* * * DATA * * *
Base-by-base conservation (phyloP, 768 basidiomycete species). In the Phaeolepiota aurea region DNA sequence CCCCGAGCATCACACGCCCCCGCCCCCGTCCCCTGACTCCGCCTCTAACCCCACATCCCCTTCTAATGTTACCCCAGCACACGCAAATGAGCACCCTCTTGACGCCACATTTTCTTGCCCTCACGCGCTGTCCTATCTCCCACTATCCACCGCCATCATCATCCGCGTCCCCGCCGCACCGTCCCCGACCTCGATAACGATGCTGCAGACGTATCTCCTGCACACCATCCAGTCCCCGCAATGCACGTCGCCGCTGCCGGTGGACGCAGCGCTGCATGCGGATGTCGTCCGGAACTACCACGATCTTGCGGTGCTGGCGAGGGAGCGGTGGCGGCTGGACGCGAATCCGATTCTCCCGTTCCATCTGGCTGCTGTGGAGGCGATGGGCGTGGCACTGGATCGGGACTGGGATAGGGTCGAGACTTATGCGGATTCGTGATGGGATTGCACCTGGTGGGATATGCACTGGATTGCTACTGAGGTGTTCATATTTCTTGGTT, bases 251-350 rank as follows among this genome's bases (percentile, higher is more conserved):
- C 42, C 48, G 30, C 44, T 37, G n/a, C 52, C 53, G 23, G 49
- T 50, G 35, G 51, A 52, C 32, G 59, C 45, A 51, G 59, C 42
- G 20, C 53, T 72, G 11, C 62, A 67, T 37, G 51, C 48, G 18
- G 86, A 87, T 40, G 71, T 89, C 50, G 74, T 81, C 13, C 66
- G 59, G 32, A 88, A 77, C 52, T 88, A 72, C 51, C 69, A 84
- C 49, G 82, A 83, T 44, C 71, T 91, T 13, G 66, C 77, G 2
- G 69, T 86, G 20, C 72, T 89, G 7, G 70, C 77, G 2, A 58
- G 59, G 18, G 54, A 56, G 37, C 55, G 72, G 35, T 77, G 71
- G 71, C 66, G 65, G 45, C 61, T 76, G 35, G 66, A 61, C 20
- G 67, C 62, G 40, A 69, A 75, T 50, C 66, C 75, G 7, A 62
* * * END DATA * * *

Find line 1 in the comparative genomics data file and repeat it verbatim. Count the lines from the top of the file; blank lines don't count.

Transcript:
Base-by-base conservation (phyloP, 768 basidiomycete species). In the Phaeolepiota aurea region DNA sequence CCCCGAGCATCACACGCCCCCGCCCCCGTCCCCTGACTCCGCCTCTAACCCCACATCCCCTTCTAATGTTACCCCAGCACACGCAAATGAGCACCCTCTTGACGCCACATTTTCTTGCCCTCACGCGCTGTCCTATCTCCCACTATCCACCGCCATCATCATCCGCGTCCCCGCCGCACCGTCCCCGACCTCGATAACGATGCTGCAGACGTATCTCCTGCACACCATCCAGTCCCCGCAATGCACGTCGCCGCTGCCGGTGGACGCAGCGCTGCATGCGGATGTCGTCCGGAACTACCACGATCTTGCGGTGCTGGCGAGGGAGCGGTGGCGGCTGGACGCGAATCCGATTCTCCCGTTCCATCTGGCTGCTGTGGAGGCGATGGGCGTGGCACTGGATCGGGACTGGGATAGGGTCGAGACTTATGCGGATTCGTGATGGGATTGCACCTGGTGGGATATGCACTGGATTGCTACTGAGGTGTTCATATTTCTTGGTT, bases 251-350 rank as follows among this genome's bases (percentile, higher is more conserved):